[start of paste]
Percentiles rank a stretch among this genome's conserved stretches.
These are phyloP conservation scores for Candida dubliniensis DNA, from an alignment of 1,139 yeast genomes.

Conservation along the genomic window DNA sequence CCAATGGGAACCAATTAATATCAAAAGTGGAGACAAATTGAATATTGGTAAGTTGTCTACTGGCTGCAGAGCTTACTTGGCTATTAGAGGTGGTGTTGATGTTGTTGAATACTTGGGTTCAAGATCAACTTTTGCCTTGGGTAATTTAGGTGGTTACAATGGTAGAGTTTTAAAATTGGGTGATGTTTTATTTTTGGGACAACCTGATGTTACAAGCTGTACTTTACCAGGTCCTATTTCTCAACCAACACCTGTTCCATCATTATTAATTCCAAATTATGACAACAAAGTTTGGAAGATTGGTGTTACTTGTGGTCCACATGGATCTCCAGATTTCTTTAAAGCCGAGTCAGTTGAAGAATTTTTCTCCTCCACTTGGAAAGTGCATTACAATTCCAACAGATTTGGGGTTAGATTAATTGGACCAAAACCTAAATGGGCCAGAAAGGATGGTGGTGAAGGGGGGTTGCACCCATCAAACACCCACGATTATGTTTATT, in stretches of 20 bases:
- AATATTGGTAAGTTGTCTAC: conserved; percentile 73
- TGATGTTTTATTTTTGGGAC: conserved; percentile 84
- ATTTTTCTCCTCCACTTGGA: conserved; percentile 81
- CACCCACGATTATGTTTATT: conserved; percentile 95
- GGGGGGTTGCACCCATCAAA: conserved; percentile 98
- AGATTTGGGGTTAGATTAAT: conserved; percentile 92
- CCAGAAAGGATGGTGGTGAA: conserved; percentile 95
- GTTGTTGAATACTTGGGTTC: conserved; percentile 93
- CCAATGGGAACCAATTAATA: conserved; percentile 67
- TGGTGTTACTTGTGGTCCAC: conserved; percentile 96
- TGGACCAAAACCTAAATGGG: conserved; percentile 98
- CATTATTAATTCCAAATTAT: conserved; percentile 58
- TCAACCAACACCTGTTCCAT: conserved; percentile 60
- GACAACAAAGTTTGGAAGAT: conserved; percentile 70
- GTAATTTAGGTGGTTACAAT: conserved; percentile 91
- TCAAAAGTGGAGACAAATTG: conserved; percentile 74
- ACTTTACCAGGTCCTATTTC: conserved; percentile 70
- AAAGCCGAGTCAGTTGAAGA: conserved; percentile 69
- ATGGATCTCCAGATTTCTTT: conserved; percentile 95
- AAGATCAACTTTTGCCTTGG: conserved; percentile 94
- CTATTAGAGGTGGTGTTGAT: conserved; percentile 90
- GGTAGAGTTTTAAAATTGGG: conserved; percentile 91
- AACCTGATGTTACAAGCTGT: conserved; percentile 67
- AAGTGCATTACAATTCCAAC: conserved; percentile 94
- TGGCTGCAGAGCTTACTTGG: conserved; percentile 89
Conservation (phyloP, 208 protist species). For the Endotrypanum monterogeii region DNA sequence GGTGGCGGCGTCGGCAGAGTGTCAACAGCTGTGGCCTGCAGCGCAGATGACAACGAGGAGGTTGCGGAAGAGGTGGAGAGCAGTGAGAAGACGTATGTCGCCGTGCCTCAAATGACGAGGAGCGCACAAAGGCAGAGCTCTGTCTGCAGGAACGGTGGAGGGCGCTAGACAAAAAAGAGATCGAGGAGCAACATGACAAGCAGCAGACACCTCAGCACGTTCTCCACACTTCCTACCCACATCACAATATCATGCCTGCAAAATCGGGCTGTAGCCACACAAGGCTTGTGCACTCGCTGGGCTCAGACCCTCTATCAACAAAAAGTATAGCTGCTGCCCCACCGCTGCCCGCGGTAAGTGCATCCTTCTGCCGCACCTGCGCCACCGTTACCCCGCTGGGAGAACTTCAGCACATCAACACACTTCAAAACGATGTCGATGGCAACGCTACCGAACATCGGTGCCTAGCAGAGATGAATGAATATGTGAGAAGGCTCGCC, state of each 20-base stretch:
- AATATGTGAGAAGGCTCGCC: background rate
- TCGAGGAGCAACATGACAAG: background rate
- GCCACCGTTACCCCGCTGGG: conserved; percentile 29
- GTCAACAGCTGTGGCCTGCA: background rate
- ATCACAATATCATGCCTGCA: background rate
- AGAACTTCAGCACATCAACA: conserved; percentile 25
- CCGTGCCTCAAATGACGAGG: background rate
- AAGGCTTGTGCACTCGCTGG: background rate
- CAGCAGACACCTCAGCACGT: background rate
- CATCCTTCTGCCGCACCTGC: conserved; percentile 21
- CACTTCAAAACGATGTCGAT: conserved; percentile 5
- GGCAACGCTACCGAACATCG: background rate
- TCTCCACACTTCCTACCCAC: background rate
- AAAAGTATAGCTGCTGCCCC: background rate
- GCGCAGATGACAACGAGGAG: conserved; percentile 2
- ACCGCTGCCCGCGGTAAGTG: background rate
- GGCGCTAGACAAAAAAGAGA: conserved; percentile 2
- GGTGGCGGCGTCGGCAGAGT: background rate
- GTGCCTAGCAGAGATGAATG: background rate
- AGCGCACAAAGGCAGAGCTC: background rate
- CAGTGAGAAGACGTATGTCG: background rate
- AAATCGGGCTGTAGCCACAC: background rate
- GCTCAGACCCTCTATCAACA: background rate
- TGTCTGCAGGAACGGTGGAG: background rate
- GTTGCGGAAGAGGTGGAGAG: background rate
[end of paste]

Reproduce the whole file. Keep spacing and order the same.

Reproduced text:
Percentiles rank a stretch among this genome's conserved stretches.
These are phyloP conservation scores for Candida dubliniensis DNA, from an alignment of 1,139 yeast genomes.

Conservation along the genomic window DNA sequence CCAATGGGAACCAATTAATATCAAAAGTGGAGACAAATTGAATATTGGTAAGTTGTCTACTGGCTGCAGAGCTTACTTGGCTATTAGAGGTGGTGTTGATGTTGTTGAATACTTGGGTTCAAGATCAACTTTTGCCTTGGGTAATTTAGGTGGTTACAATGGTAGAGTTTTAAAATTGGGTGATGTTTTATTTTTGGGACAACCTGATGTTACAAGCTGTACTTTACCAGGTCCTATTTCTCAACCAACACCTGTTCCATCATTATTAATTCCAAATTATGACAACAAAGTTTGGAAGATTGGTGTTACTTGTGGTCCACATGGATCTCCAGATTTCTTTAAAGCCGAGTCAGTTGAAGAATTTTTCTCCTCCACTTGGAAAGTGCATTACAATTCCAACAGATTTGGGGTTAGATTAATTGGACCAAAACCTAAATGGGCCAGAAAGGATGGTGGTGAAGGGGGGTTGCACCCATCAAACACCCACGATTATGTTTATT, in stretches of 20 bases:
- AATATTGGTAAGTTGTCTAC: conserved; percentile 73
- TGATGTTTTATTTTTGGGAC: conserved; percentile 84
- ATTTTTCTCCTCCACTTGGA: conserved; percentile 81
- CACCCACGATTATGTTTATT: conserved; percentile 95
- GGGGGGTTGCACCCATCAAA: conserved; percentile 98
- AGATTTGGGGTTAGATTAAT: conserved; percentile 92
- CCAGAAAGGATGGTGGTGAA: conserved; percentile 95
- GTTGTTGAATACTTGGGTTC: conserved; percentile 93
- CCAATGGGAACCAATTAATA: conserved; percentile 67
- TGGTGTTACTTGTGGTCCAC: conserved; percentile 96
- TGGACCAAAACCTAAATGGG: conserved; percentile 98
- CATTATTAATTCCAAATTAT: conserved; percentile 58
- TCAACCAACACCTGTTCCAT: conserved; percentile 60
- GACAACAAAGTTTGGAAGAT: conserved; percentile 70
- GTAATTTAGGTGGTTACAAT: conserved; percentile 91
- TCAAAAGTGGAGACAAATTG: conserved; percentile 74
- ACTTTACCAGGTCCTATTTC: conserved; percentile 70
- AAAGCCGAGTCAGTTGAAGA: conserved; percentile 69
- ATGGATCTCCAGATTTCTTT: conserved; percentile 95
- AAGATCAACTTTTGCCTTGG: conserved; percentile 94
- CTATTAGAGGTGGTGTTGAT: conserved; percentile 90
- GGTAGAGTTTTAAAATTGGG: conserved; percentile 91
- AACCTGATGTTACAAGCTGT: conserved; percentile 67
- AAGTGCATTACAATTCCAAC: conserved; percentile 94
- TGGCTGCAGAGCTTACTTGG: conserved; percentile 89
Conservation (phyloP, 208 protist species). For the Endotrypanum monterogeii region DNA sequence GGTGGCGGCGTCGGCAGAGTGTCAACAGCTGTGGCCTGCAGCGCAGATGACAACGAGGAGGTTGCGGAAGAGGTGGAGAGCAGTGAGAAGACGTATGTCGCCGTGCCTCAAATGACGAGGAGCGCACAAAGGCAGAGCTCTGTCTGCAGGAACGGTGGAGGGCGCTAGACAAAAAAGAGATCGAGGAGCAACATGACAAGCAGCAGACACCTCAGCACGTTCTCCACACTTCCTACCCACATCACAATATCATGCCTGCAAAATCGGGCTGTAGCCACACAAGGCTTGTGCACTCGCTGGGCTCAGACCCTCTATCAACAAAAAGTATAGCTGCTGCCCCACCGCTGCCCGCGGTAAGTGCATCCTTCTGCCGCACCTGCGCCACCGTTACCCCGCTGGGAGAACTTCAGCACATCAACACACTTCAAAACGATGTCGATGGCAACGCTACCGAACATCGGTGCCTAGCAGAGATGAATGAATATGTGAGAAGGCTCGCC, state of each 20-base stretch:
- AATATGTGAGAAGGCTCGCC: background rate
- TCGAGGAGCAACATGACAAG: background rate
- GCCACCGTTACCCCGCTGGG: conserved; percentile 29
- GTCAACAGCTGTGGCCTGCA: background rate
- ATCACAATATCATGCCTGCA: background rate
- AGAACTTCAGCACATCAACA: conserved; percentile 25
- CCGTGCCTCAAATGACGAGG: background rate
- AAGGCTTGTGCACTCGCTGG: background rate
- CAGCAGACACCTCAGCACGT: background rate
- CATCCTTCTGCCGCACCTGC: conserved; percentile 21
- CACTTCAAAACGATGTCGAT: conserved; percentile 5
- GGCAACGCTACCGAACATCG: background rate
- TCTCCACACTTCCTACCCAC: background rate
- AAAAGTATAGCTGCTGCCCC: background rate
- GCGCAGATGACAACGAGGAG: conserved; percentile 2
- ACCGCTGCCCGCGGTAAGTG: background rate
- GGCGCTAGACAAAAAAGAGA: conserved; percentile 2
- GGTGGCGGCGTCGGCAGAGT: background rate
- GTGCCTAGCAGAGATGAATG: background rate
- AGCGCACAAAGGCAGAGCTC: background rate
- CAGTGAGAAGACGTATGTCG: background rate
- AAATCGGGCTGTAGCCACAC: background rate
- GCTCAGACCCTCTATCAACA: background rate
- TGTCTGCAGGAACGGTGGAG: background rate
- GTTGCGGAAGAGGTGGAGAG: background rate